In this article, Fabrizio Tinti Technical Manager at AutoForm Italy, describes how Alastampi is now using simulation to investigate and solve aesthetic defects for sheet metal household items. Alastampi S.R.L. is a company specialized in the design and construction of dies for sheet metal stamping. It operates in Italy and worldwide for different markets such as household appliances, automotive, motorcycle and mechanical part tools in general. We examine how Alastampi has brought the feasibility simulation of white-goods to a next level, having gone from simple formability checks to sophisticated surface defect analysis over the last few years.
Keeping Part Quality Under Control
During a recent visit to Alastampi, their CEO, Alaimo Angelelli, showed me several panels to which the Customer Quality Controller had given his approval. Mr. Angelelli stated, “Reaching this standard of quality has been our target for many years,” he said, adding, “Some people wrongly consider white-goods tooling to be easier and less expensive compared to tooling for automotive industry. The flat shapes, small radii and the strict tolerances we need to guarantee, in addition to the stainless steel grades used for such goods, make the stamping processes very critical for us too. Our long experience in die making plays a role, no doubt, but it is only one part of the process. We recognize AutoForm has been a fundamental partner in our success.”
Back to 2015, not every white-good tool designer and producer was utilizing simulation for feasibility studies for their products, and admittedly very few payed attention to the prediction of aesthetic defects. Compared to this industry, the automotive OEMs were using simulation technology to assess surface quality for their parts years before; from this point of view, Alastampi can really be considered a pioneer tool maker for the Italian white-goods market manufacturing.
Andrea Gagliardi, Sales Manager and Senior Application Engineer at Alastampi, brought our attention to a dishwasher inner door that represents, for him, an important turning point. He showed me the pictures of that problematic part after tryout: two surface lows were clearly visible (see Figure 1).
Fig. 1: Red circles highlight the two critical zones. The part is clearly not flat and its aesthetic defects are visible.
Following the standard engineering procedure at that time, they focused their attention on the major formability issues like splits and wrinkles. Springback compensation efforts done in the engineering phase also took the front stage at that time, but only minor attention was ever dedicated to surface lows prediction. Mr. Gagliardi remembered: “I was asked to join my colleagues in tryout one day, to have a look at the stamped panel, and when they asked me how to fix those unexpected issues the first answer I had was to detect it in simulation.”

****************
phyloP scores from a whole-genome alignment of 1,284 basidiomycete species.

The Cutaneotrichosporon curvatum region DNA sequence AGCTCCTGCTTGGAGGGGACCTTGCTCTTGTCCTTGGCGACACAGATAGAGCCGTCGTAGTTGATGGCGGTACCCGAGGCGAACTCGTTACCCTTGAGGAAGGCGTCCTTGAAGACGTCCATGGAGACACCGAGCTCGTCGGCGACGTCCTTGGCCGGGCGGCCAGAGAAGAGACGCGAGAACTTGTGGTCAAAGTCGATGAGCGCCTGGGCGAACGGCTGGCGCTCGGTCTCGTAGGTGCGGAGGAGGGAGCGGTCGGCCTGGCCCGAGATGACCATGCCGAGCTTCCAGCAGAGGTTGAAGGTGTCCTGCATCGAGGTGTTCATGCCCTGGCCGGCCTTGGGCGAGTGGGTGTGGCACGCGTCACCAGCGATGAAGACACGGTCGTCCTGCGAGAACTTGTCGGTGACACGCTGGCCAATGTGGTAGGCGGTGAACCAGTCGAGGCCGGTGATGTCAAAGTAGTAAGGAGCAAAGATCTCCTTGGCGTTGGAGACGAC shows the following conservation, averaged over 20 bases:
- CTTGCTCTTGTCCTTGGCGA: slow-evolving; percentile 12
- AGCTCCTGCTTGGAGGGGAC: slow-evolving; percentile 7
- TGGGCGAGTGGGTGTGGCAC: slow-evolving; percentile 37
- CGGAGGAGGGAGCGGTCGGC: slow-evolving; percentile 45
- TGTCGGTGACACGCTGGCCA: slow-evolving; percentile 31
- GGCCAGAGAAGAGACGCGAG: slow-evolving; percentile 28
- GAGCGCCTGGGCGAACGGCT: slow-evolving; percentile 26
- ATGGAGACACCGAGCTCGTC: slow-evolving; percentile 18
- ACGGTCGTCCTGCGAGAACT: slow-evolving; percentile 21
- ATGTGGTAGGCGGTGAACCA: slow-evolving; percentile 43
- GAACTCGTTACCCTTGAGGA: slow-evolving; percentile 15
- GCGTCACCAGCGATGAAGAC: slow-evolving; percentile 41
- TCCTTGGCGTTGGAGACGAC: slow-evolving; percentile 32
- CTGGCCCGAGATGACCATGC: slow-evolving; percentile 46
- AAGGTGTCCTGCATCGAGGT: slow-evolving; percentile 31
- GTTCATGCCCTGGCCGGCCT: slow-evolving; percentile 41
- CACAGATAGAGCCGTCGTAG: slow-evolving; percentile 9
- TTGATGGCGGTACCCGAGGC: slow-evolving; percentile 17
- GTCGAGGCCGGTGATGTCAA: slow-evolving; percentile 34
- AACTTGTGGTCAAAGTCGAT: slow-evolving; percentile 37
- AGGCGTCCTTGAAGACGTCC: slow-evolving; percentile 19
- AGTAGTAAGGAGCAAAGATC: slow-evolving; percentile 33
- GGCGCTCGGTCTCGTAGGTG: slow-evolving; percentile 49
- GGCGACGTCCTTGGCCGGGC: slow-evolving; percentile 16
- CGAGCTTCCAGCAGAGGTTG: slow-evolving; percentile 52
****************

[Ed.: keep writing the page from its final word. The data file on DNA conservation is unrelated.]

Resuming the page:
Mr. Angelelli added, “With AutoForm support, the problem was investigated and the issues were identified through several post-processed variables. As a result, and since then, two strategies have been introduced as part of the Alastampi simulation standard; namely investigating zebra lines and curvature cases.”
He further stated, “The zebra lines proved to be useful whenever the panel is flat or has a shallow curvature. With this result variable, Alastampi can immediately identify any problematic area. Once the potential issue has been found with the curvature cases, it’s possible to extend the analysis to the curvature, checking in which direction we can expect curvature change. In addition, both result variables can be simultaneously displayed on a CAD part, avoiding any misleading conclusion.” (see Figure 2 & 3).
These are only two of the many result variables available for analysis that can help you keep the quality of your designed part under control.
Fig. 2: Zebra Line analysis displayed on reference CAD geometry (left) and the simulated sheet (right). The two pictures should be identical in the flat areas to exclude any possible surface defect.
Figure 3: Curvature Case analysis displayed on reference CAD geometry (left) and the simulated sheet (right). Blue areas in the flat grey simulated part surface indicate an undesired Concave Curvature. The goal is to achieve the same part curvature modeled in CAD after springback. The two pictures should look the same.
This example of the dishwasher inner door is additional proof that aesthetic defects of flat un-stretched stamped parts, can accurately be predicted by AutoForm Forming. The surface quality can be kept under control during the engineering phase, avoiding repair and modification loops when the die is in tryout.
“This advanced feasibility study made the part recovery possible within a single tryout loop, achieving the final customer desired quality target.”
On behalf of all our fans at FormingWorld.com, thank you Mr. Alaimo Angelelli and everyone at Alastampi for sharing their excellent work.